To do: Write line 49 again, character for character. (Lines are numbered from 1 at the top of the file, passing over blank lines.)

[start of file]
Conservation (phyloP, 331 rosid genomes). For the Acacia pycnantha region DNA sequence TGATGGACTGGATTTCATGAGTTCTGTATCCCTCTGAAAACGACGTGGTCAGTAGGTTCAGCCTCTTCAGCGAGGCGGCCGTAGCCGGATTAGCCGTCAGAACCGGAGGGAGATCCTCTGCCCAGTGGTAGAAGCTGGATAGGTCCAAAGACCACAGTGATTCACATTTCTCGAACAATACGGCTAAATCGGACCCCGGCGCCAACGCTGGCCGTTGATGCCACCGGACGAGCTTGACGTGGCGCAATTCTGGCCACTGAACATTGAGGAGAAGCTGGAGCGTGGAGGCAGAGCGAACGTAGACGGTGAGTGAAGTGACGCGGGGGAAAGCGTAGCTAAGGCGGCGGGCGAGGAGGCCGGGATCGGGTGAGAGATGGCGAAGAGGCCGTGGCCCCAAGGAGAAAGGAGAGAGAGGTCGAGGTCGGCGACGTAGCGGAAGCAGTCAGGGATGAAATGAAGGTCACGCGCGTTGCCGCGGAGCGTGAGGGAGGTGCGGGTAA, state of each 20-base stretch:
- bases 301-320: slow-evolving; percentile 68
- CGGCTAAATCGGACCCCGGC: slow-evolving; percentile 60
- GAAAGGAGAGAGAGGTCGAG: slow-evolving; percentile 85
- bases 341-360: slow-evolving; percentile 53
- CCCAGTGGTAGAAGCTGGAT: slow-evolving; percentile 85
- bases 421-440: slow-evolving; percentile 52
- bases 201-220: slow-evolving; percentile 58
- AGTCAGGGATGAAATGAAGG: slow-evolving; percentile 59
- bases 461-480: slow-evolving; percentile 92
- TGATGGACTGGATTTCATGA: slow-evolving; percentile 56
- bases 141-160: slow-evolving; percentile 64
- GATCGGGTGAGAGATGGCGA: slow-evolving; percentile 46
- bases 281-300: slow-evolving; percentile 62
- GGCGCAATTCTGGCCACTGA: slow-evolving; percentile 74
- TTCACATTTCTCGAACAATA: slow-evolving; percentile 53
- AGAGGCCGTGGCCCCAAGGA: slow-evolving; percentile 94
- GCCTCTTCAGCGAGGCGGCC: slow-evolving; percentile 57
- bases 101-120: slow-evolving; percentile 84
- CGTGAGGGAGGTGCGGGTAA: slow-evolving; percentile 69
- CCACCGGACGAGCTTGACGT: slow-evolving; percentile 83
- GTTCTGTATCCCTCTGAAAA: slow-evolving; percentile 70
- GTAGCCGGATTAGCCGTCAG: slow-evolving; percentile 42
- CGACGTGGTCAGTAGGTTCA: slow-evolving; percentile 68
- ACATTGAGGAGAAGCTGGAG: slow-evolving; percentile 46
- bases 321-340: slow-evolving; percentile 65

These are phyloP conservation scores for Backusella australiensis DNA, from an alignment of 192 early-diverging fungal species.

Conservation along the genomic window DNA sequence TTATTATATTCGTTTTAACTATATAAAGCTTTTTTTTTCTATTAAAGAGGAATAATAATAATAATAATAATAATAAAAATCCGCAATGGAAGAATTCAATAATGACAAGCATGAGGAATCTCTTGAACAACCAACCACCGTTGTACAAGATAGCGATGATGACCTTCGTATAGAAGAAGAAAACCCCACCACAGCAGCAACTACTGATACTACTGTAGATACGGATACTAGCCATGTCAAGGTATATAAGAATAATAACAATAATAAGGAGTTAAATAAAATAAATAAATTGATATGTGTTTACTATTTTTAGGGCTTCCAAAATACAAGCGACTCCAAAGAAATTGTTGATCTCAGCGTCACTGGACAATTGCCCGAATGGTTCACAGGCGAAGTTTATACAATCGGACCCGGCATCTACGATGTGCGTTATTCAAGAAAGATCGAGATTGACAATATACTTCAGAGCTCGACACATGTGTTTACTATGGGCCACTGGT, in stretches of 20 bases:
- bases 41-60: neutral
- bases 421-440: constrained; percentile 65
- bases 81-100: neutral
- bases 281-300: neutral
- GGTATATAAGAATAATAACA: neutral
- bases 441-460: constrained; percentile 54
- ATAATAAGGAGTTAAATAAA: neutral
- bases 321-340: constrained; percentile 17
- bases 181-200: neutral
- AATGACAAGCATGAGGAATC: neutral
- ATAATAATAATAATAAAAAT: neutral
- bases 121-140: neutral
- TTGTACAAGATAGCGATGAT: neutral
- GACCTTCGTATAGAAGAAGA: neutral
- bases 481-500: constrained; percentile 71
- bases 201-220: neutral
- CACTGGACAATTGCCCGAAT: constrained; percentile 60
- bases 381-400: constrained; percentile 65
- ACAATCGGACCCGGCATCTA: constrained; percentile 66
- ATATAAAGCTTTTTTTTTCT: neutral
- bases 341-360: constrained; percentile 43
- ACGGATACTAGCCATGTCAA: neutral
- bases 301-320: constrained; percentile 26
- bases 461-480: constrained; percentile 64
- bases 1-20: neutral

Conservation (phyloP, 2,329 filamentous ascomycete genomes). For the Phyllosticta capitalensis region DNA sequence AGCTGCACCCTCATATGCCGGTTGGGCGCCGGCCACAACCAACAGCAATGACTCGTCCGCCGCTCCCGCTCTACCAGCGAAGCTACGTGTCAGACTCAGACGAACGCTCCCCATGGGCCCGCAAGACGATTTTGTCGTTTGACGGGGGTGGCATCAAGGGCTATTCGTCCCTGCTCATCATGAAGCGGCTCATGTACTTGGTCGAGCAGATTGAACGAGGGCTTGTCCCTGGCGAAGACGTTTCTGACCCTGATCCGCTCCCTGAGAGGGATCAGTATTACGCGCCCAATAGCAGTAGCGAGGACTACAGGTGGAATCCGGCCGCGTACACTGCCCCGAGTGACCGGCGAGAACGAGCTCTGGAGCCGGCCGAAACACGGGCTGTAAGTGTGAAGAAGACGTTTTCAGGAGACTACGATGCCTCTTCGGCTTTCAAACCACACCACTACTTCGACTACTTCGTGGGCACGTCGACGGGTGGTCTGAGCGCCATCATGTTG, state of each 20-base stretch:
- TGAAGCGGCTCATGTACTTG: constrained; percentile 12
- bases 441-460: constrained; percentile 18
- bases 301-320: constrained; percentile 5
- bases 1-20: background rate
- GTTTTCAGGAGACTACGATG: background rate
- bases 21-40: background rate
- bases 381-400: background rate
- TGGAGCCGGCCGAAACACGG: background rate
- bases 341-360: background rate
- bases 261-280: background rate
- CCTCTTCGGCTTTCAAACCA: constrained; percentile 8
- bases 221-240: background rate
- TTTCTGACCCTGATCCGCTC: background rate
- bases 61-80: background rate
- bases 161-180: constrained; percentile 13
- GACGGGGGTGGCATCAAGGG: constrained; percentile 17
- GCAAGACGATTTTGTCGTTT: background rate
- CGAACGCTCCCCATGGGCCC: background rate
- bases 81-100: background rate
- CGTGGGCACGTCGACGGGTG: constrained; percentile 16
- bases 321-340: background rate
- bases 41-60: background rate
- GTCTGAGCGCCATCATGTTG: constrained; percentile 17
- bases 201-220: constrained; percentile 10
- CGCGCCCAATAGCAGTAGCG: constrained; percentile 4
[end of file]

- bases 341-360: constrained; percentile 43